Author's Note: Thanks for the reviews! Please let me know if you notice any misspellings/tenses/etc. I type mostly on my iPad and these things don't come up like they do when I write in Microsoft Word. Many of my stories are in their first drafts so I can get feedback on all facets of the story. Every review is extremely appreciated: good OR bad!

They say that the first stage of grief is denial. As I looked down at the metal bar that used to be a handle, I believe denial was a very good word to describe what I was feeling. I dropped the handle like had suddenly became hot; it fell to the ground with a clamor that ricocheted around the entire room. I quickly began to examine the door, trying to find a way to pry it open for my escape. It protested loudly, but soon I had the door wide open and was faced with a badly lit white hallway.

At the very end of the hallway, a large "EXIT" sign shown like a beacon in the night, beckoning me. I stuck my head out of the doorway once more, looking to see if anyone could see me before I made a beeline to the emergency exit using the wall as a crutch, wrapping the lab coat around myself to hide my costume.

Eagerly, I pushed the open door bracing myself for the icy, cold night. Instead, I was simply let to an alleyway behind the building, unaffected by the cold autumn weather at almost five in the morning.

I wandered around for what felt like ages trying to find out where I was, hopelessly trying to get some sense of direction. My legs still wobbled, almost buckling under my weight as I walked. Surely to any passerby I would look like I was still drunk from the night before. Many times I was forced to hold onto the brick walls on either side of the alley way to stabilize myself as I trudge to the familiar sounds of Philadelphia street traffic that lay on the other side.

My knees gave out right before I reached the street as I growled out in frustration, terrifying a woman who passed quickly, almost running.

I slammed by fits down on the ground, causing the concrete to indent with two perfect replicas of my fists.

"Work!" I demanded of my legs.

I let out a labored sigh, pushing back the tears that still lingered from before. What had happened to me? What did I do to deserve this punishment?

This must be all a dream, a horrible, terrible nightmare that I would be waking up from soon. Maybe I had fallen asleep in my organic chemistry class, again.

I began pinching myself all over, trying to wake myself up.

"Wake up, wake up, wake up," I pleaded with myself. "Please, wake up."

As I continued to pinch myself in earnest, desperation began to set in and once again I was in tears. Uncontrollable, messy tears streamed down my face as I watched the sun slowly crest over the nearby tall buildings that littered Philadelphia.

Needless to say, denial had definitely set in. For what felt like ages, I sat in the same position, staring blankly at the wall in front of me, attempting to come to terms with what was happening.

I watched slowly as a ray of light began to trail up the side of the wall beside me before reaching my hand. Warmth spread over my hand quickly becoming hot like someone had placed a molten coal on my skin. Quickly, the unmistakable sound of sizzling began to start as I saw my hand was engulfed in smoke.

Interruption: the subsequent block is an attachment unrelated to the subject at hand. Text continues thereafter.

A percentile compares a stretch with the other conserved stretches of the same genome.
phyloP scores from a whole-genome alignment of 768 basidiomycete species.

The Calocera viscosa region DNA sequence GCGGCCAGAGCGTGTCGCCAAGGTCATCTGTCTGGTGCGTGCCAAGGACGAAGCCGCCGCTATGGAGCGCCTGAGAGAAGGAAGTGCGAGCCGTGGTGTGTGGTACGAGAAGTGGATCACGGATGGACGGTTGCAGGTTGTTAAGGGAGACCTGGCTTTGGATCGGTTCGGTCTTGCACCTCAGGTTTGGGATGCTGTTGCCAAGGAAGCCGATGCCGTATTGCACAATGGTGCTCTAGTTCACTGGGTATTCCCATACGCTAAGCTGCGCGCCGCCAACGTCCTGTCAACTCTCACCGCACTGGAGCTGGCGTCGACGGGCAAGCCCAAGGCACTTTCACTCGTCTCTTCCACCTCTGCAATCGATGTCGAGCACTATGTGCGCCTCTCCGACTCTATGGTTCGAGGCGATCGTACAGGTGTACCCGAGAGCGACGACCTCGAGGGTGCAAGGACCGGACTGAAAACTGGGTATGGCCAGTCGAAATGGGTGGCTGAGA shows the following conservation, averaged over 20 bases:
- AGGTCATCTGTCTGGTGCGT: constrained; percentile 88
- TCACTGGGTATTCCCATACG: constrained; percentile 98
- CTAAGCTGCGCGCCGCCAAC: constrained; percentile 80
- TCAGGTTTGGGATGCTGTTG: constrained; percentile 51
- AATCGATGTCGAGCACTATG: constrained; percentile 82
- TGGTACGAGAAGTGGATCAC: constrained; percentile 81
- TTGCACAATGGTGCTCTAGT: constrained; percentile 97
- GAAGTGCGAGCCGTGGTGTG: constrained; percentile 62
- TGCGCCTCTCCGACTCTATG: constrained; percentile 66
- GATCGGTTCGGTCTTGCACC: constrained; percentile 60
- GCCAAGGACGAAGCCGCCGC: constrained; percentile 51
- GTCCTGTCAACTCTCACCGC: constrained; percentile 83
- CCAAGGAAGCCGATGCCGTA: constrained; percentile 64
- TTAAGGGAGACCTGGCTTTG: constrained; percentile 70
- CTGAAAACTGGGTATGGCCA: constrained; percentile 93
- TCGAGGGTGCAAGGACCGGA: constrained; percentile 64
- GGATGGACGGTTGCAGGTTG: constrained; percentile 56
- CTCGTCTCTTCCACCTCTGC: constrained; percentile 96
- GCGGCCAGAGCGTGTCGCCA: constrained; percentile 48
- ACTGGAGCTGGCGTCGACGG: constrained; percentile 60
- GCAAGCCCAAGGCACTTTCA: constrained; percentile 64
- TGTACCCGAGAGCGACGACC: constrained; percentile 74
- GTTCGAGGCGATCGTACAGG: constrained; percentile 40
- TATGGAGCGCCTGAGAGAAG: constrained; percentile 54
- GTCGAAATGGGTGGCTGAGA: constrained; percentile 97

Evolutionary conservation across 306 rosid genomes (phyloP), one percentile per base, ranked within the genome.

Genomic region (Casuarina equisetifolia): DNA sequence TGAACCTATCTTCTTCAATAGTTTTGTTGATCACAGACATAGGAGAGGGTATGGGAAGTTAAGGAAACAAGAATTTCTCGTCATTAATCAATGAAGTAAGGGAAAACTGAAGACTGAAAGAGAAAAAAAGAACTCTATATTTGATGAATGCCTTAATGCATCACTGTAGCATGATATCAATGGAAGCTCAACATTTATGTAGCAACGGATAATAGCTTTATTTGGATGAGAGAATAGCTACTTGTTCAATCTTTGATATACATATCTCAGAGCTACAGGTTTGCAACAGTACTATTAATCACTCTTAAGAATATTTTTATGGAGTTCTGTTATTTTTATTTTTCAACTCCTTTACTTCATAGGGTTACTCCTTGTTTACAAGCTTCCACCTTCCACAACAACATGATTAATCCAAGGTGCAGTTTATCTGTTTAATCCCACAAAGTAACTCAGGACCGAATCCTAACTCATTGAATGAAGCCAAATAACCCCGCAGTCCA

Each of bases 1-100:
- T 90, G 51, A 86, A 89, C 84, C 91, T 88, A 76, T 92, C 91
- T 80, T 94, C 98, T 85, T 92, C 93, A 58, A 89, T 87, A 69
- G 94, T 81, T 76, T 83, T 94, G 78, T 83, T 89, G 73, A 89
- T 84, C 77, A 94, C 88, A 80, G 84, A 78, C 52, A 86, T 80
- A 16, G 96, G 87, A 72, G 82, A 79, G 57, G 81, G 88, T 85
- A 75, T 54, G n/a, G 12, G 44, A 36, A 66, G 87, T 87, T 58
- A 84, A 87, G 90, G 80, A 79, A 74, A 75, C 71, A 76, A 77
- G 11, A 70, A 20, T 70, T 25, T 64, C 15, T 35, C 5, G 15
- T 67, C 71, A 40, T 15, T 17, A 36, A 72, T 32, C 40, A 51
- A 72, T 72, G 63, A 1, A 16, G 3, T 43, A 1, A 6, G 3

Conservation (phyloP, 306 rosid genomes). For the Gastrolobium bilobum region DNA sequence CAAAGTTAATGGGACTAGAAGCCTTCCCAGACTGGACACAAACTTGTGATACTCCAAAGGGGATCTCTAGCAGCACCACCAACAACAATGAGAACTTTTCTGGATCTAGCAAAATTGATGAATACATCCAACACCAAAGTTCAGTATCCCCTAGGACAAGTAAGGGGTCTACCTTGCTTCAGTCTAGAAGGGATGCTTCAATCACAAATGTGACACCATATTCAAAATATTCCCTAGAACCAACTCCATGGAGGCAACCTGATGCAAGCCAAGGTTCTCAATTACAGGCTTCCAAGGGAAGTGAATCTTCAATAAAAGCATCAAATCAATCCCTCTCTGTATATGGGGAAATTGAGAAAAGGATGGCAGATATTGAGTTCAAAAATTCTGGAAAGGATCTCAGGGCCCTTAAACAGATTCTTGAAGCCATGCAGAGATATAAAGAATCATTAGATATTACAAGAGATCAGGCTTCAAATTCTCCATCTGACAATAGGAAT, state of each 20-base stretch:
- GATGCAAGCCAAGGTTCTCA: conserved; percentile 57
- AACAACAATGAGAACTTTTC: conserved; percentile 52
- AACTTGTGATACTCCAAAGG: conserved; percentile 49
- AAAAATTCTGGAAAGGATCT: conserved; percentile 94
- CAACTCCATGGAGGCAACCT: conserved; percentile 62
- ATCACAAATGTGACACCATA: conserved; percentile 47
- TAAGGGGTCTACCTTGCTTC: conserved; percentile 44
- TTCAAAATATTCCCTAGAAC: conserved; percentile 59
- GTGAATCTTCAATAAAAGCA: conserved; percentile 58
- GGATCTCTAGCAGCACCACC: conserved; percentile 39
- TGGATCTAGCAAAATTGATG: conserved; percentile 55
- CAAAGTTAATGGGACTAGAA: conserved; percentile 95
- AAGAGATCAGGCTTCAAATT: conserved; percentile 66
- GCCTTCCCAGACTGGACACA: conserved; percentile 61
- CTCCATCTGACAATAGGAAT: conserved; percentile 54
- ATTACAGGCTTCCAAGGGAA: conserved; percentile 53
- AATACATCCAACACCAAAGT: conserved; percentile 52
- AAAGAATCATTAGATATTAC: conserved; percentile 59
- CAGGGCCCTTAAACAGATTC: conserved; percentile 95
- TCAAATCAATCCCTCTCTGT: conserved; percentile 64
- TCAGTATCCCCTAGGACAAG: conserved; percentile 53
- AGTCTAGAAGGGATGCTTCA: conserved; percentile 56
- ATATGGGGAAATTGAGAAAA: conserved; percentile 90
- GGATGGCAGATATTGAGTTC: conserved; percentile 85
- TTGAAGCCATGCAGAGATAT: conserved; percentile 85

I screamed in pain, feeling as though someone was ripping my skin off and burning my entire hand at the same time. I retreated into the shadows of the alley like a wounded animal, cradling my hand.

The further I retreated into the darkness of the alley the quicker the pain began to subside in my hand. Soon, it was gone and as I glanced back at my wounded hand, it looked as though nothing had even happened.

I walked so far back into the alley way that I finally reached the end, slumping down until I ended up sitting on the ground in disbelief.

How many people wake up in a morgue with super strength and a weakness to sunlight?

I should be exhausted, but I felt more energized than ever. However, it seemed like I would be set on fire if I even stepped out in the sunlight for a minute. I looked out to the end of the alleyway that was bathed in light.

I knew what I was, but I preferred not to think about it.

Instead, I waited. I waited until nightfall, protected by what little protection from the sunlight I could find.

The day progressed more slowly than ever as a thirst grew in me steadily; intensifying like it had the night before. Only, this time, it was getting much harder to control. It came to the point that it was all I was thinking about. I didn't want water; I wanted something else. It was like a hunger that resonated throughout my entire body.

As people continued to pass the opening, I looked at them longingly. I knew what I wanted, but I refused to admit it to myself. I didn't want to even think about it. As the day progressed, I felt myself growing weaker and weaker and unable to move as fast from the approaching sunlight as I had earlier. Before the sunset on All Saints Day, I was reduced to crawling to avoid the sunlight.

Life continued around me through the day, no one even realizing that I was struggling in the alleyway. They were unaware of me until, at sunset, I finally emerged from the darkness of the alley like a zombie. My feet were so heavy they felt like they were weighed down by cement blocks as I dragged them towards the light of the bustling street.

Not even seconds within being on the street, I heard a horrified gasp beside me.